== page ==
An H. pylori IgG ELISA, which was 100% specific and 93% sensitive, was established. In contrast, the IgA ELISA was only 82% specific and 61% sensitive. The CagA IgG assay was 100% sensitive and 61% of the macaques were positive. In cohort 2, 62% macaques were H. pylori sero-positive and 52% were CagA positive. The prevalence of H. pylori IgG and CagA IgG increased with monkey age as described for humans. Of the 89 macaques 52% showed IgG against C. jejuni but in contrast to H. pylori, the sero-prevalence was not associated with increasing age. However, there was a drop in the IgG (but not in IgA) mean values between infant and juvenile macaques, similar to trends described in humans.
Rhesus macaques have widespread exposure to H. pylori and C. jejuni, reflecting their social conditions and implying that Rhesus macaques might provide a model to study effects of these two important human mucosal bacteria on a population.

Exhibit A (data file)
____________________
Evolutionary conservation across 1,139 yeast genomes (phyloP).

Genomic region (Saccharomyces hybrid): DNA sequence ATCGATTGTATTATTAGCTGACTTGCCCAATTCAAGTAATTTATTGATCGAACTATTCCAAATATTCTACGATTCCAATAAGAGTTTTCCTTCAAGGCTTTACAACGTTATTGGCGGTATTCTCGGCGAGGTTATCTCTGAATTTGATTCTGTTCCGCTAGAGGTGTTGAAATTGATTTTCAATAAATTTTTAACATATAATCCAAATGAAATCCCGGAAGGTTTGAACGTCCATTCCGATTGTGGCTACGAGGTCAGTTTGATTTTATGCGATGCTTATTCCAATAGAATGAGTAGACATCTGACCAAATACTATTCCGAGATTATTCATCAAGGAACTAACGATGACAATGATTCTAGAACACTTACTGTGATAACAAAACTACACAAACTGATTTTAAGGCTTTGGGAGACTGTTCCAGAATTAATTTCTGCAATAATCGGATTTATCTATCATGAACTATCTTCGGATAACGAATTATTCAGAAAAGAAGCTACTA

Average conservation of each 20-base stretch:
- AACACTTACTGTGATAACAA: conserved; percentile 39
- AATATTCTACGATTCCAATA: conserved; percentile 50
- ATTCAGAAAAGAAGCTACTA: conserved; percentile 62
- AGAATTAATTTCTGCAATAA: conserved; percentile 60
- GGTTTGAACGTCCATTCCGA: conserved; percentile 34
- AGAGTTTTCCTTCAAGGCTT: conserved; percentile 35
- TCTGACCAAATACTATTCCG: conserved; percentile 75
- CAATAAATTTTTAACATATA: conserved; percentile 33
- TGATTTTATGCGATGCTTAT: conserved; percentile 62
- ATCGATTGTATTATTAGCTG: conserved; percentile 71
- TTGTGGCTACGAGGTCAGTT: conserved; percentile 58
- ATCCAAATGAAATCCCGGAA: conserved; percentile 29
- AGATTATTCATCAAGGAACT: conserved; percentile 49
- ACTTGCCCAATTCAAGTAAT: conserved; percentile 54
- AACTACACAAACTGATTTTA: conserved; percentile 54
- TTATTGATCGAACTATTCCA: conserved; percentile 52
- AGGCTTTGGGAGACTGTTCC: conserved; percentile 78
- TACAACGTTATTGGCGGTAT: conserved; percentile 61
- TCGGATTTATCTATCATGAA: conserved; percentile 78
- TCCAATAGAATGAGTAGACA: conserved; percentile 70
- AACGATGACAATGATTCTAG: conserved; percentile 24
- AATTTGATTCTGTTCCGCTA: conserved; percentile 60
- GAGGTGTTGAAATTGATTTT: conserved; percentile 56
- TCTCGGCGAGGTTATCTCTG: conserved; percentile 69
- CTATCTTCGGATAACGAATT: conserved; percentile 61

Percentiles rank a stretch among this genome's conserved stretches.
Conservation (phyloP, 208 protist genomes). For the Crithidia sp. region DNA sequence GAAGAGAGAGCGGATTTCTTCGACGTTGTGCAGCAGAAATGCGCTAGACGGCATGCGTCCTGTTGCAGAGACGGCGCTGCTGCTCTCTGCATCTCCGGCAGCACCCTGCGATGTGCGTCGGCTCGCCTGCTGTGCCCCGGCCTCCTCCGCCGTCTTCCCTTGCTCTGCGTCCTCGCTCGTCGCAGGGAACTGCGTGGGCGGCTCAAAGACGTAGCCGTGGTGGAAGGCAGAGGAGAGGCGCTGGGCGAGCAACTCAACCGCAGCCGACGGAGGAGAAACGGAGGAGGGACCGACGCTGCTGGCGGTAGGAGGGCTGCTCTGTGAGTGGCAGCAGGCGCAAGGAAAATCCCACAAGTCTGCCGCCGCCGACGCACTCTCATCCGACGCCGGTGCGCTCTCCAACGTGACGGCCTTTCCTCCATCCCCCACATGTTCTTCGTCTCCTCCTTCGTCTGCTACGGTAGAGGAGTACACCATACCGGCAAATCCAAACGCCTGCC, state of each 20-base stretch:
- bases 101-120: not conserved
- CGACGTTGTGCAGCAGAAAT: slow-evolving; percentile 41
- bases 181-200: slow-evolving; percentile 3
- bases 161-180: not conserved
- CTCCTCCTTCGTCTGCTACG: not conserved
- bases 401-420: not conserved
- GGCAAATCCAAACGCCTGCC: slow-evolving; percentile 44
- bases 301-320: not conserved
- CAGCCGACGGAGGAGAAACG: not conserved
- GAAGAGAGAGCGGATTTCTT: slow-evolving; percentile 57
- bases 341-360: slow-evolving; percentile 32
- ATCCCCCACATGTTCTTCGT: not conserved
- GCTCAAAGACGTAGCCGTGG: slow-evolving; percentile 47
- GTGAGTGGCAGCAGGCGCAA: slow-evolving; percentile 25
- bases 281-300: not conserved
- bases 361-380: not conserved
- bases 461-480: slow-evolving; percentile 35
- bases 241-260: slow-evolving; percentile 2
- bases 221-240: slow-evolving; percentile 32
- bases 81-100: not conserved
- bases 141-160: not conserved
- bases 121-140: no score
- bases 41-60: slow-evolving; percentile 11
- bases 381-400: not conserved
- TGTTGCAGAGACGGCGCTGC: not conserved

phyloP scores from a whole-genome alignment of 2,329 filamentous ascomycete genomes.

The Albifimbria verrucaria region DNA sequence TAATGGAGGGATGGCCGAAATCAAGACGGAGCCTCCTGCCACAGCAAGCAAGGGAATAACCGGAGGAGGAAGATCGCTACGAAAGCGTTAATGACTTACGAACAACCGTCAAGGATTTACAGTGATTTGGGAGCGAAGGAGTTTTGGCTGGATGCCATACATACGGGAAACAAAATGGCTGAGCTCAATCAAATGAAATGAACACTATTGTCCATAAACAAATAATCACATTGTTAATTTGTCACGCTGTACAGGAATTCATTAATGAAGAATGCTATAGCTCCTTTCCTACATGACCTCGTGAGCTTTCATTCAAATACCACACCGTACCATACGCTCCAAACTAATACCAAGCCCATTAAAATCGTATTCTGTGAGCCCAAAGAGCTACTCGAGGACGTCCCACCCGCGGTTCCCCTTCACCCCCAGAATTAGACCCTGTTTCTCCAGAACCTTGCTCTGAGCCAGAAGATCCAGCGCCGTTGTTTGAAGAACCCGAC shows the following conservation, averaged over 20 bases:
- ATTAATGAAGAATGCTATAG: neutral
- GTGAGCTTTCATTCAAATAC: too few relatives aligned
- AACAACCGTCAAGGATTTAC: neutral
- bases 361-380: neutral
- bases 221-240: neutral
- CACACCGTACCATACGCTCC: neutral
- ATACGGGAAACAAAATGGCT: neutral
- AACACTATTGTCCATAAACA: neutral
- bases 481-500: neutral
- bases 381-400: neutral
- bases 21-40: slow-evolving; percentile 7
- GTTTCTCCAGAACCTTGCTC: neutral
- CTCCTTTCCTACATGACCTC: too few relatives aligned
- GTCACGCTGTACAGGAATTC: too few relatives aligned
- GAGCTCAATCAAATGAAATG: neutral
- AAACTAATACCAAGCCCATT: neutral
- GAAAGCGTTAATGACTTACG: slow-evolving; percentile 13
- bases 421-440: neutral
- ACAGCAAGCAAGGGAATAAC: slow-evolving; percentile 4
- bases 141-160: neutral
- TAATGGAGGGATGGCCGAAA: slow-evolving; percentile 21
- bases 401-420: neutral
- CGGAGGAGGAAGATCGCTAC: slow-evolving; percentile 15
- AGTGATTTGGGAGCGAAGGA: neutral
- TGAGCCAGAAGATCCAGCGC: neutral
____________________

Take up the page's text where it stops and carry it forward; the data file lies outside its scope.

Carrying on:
PMCID: PMC3499398  PMID: 22920270
Helicobacter pylori; Campylobacter jejuni; Rhesus macaques; Antibodies; Sero-prevalence; CagA
13.  Serum pepsinogens and Helicobacter pylori in relation to the risk of esophageal squamous cell carcinoma in the ATBC Study 
Helicobacter pylori (H. pylori) can induce gastric atrophy in humans, which in turn increases gastric cancer risk. Whether H. pylori and gastric atrophy also affect the risk of esophageal squamous cell carcinoma (ESCC), however, remains unresolved.